2. 2.
    Barrettt, C. P., Guth, L., Donati, E. J., Krikorian J. G., Astroglial reaction in the grey matter of lumbar segments after mid-thoracic transection of the adult rat spinal cord. Exp. Neurol. 13 (1981), 565–577.Google Scholar
  3. 3.
    Bernfield, M. R., Banerjee, S. D., The basal lamina of epithelial-mesenchymal morphogenetic interactions: In: Biology and chemistry of basement membranes (Kefalidcs, N. A., ed.), pp. 137–148. New York: Academic Press. 1978.Google Scholar
  4. 4.
    Bensted, J. P. M., Dobbing, J., Morgan, R. S., Reld, R. T. W., Payling Wright, G., Neurological development of myelination in the spinal cord of the chick embryo. J. Embryol. Exp. Morphol. 5 (1957), 428–437.Google Scholar
  5. 5.
    Berry, M., Henry, J., Response of neonatal CNS to injury. Neuropath. Appl. Neurobiol. 2 (1975), 166.Google Scholar
  6. 6.
    Bignami, A., Dahl, D., The astroglial response to stabbing. Immunofluorescence studies with antibodies to astrocyte specific protein (GFA) in mammalian and sub-mammalian vertebrates. Neuropath. Appl. Neurobiol. 2 (1976), 99–110.CrossRefGoogle Scholar
  7. 7.
    Bignami, A., Ralston, H., The cellular reaction to Wallerian degeneration in the central nervous system of the cat. Brain. Res. 13 (1969), 444–461.PubMedCrossRefGoogle Scholar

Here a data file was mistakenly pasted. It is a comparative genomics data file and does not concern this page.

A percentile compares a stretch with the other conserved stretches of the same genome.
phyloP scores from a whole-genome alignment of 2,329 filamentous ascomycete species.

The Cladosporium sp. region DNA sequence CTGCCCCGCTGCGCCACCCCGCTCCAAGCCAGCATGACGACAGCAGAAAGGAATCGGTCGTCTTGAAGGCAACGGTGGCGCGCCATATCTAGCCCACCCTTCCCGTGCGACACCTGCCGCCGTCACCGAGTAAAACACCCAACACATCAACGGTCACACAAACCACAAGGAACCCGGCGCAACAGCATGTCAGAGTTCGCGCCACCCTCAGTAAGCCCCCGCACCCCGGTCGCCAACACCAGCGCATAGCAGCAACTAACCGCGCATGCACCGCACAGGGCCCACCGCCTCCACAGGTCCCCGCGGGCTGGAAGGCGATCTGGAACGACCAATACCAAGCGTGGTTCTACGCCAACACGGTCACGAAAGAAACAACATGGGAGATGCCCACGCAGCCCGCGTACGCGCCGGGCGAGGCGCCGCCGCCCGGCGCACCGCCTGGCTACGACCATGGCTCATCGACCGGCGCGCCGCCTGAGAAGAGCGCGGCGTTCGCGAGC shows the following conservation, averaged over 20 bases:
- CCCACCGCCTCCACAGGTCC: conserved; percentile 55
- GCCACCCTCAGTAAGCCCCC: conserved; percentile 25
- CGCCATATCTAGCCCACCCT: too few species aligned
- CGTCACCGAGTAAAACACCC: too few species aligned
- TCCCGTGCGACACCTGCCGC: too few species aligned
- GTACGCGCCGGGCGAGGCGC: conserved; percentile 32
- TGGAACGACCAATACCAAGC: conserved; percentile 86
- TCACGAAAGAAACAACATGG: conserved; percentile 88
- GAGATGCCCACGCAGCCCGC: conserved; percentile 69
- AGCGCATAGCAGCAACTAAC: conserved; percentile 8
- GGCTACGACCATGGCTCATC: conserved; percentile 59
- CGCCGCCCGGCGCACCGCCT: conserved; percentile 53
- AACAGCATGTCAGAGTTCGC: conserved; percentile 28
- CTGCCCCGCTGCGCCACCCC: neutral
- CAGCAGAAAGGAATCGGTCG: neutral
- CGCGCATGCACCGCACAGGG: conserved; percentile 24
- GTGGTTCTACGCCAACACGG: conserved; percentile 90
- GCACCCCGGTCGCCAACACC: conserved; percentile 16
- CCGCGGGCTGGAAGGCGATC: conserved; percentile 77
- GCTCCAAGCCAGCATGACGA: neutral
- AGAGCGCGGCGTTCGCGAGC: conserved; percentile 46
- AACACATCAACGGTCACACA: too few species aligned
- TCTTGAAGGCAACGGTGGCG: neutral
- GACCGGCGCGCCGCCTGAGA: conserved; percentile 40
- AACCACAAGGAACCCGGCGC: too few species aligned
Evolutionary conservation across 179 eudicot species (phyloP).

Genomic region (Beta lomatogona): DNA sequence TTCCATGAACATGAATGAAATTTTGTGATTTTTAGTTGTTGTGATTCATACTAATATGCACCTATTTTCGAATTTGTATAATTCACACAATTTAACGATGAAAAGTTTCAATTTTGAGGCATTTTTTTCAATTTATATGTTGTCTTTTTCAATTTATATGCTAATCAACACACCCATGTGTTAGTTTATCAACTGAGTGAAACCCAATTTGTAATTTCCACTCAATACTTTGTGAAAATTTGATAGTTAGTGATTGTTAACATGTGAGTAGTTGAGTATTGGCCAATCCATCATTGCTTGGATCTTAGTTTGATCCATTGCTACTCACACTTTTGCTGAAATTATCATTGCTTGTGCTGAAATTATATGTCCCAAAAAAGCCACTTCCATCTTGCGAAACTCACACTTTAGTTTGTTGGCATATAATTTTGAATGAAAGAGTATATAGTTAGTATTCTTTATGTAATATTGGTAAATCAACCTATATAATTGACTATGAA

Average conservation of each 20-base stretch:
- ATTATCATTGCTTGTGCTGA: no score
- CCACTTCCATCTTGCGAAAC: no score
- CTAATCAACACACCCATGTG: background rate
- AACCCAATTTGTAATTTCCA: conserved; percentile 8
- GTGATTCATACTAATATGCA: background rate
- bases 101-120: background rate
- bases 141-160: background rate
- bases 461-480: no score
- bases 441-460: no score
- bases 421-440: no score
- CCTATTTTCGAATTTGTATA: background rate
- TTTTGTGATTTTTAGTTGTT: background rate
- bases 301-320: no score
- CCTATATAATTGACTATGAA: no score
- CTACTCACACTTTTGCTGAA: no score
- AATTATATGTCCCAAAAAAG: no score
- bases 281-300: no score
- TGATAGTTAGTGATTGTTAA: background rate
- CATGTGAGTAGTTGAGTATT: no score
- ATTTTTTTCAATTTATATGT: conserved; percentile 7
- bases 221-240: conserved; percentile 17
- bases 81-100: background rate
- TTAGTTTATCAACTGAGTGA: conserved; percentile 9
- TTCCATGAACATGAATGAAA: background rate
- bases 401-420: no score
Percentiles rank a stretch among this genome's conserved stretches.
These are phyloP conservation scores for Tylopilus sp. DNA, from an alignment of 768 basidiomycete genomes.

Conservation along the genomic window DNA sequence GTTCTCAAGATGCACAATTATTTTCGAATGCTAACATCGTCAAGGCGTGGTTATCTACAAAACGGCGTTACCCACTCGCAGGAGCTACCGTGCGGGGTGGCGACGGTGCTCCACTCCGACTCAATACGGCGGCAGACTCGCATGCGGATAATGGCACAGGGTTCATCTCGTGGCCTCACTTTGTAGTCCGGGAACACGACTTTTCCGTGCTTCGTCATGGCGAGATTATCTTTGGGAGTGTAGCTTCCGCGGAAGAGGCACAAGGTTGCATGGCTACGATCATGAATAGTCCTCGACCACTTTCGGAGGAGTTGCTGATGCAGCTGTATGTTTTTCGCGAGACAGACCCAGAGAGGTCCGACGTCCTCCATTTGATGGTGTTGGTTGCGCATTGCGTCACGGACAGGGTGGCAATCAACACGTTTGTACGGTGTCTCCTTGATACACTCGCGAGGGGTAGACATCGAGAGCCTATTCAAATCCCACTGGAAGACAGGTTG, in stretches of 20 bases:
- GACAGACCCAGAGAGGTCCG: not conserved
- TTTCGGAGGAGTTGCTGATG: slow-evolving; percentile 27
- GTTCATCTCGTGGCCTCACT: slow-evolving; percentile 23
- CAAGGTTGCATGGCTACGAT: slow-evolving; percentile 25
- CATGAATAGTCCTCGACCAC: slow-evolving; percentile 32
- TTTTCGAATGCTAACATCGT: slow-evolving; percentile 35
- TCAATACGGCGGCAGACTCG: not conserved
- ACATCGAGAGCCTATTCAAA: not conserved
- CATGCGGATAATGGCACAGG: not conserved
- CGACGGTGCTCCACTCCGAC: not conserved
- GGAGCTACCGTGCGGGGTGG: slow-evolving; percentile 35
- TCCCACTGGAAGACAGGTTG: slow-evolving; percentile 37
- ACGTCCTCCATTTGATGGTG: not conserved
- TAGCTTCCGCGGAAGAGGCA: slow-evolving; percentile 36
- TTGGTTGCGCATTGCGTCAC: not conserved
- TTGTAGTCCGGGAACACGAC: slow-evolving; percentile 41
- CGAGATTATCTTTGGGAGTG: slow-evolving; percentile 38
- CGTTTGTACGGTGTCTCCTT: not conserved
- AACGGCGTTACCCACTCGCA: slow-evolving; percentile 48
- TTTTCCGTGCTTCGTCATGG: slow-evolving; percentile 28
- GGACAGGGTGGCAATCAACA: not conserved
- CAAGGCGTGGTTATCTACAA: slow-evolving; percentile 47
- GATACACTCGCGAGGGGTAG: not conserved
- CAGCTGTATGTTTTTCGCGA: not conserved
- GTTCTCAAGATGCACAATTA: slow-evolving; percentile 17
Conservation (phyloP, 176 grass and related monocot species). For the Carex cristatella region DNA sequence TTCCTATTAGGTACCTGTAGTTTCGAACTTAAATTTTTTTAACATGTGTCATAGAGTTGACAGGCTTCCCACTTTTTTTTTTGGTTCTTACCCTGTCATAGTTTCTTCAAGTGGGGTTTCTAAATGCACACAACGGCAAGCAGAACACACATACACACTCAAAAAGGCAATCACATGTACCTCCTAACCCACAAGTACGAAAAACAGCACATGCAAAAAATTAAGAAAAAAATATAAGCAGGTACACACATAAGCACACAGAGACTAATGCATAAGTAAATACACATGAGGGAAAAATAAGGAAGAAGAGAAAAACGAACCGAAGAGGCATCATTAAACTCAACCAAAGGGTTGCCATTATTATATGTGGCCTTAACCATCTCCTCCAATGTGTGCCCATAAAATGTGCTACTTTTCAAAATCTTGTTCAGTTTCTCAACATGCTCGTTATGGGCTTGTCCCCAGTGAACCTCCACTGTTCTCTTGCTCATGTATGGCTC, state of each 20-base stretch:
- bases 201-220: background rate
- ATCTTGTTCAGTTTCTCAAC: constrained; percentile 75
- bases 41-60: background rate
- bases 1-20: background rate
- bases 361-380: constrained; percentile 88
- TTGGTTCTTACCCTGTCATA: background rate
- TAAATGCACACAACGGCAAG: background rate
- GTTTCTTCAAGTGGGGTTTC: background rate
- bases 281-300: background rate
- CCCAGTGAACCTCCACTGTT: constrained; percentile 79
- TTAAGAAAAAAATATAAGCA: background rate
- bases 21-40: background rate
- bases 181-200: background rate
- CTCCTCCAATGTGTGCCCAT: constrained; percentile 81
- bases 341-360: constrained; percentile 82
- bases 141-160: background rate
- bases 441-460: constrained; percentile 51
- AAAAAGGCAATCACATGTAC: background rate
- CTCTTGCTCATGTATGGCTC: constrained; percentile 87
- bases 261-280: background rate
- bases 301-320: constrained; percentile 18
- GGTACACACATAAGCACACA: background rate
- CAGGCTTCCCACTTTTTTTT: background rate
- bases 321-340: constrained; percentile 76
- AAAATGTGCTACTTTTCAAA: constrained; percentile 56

8. 8.
    Bluemink, J. G., Maurik, P. van Lawson, K. A., Intimate cell contacts at the epitheliaVmesenchymal interface in embryonic mouse. J. Ultrastruct. Res. 55 (1976), 257–270.PubMedCrossRefGoogle Scholar
  9. 9.
    Boutwell, T. K., Factors promoting epidermal cell proliferation. In: The surgical wound (Duneen, P., Hildick-Smith, G., eds.), pp. 90–96. Philadelphia: Lea and Febiger. 1981.Google Scholar
  10. 10.
    Chiang, T. M., Whitaker, J. N., Seyer, J. M., Kang, A. H., Effect of peptides of bovine myelin basic protein in dermal fibroblasts. J. Neurosci. Res. 5 (1980), 439–445.PubMedCrossRefGoogle Scholar
  11. 11.
    Choi, B. M., Lapham, L. W., Radial glia in the human foetal cerebrum: A combined Golgi, immunofluorescent and electron microscopic study. Brain Res. 148 (1978), 295–311.PubMedCrossRefGoogle Scholar
  12. 12.
    Colmant, H. J., Allgemeine Histopathologie der Glia. Acta Neuropath. ( Berl.) Suppl. IV (1968), 61–76.Google Scholar
  13. 13.
    Cook, R. D., Wisniewski, H. M., The role of oligodendroglia and astroglia in Wallerian degeneration of the optic nerve. Brain Res. 61 (1973), 191–206.PubMedCrossRefGoogle Scholar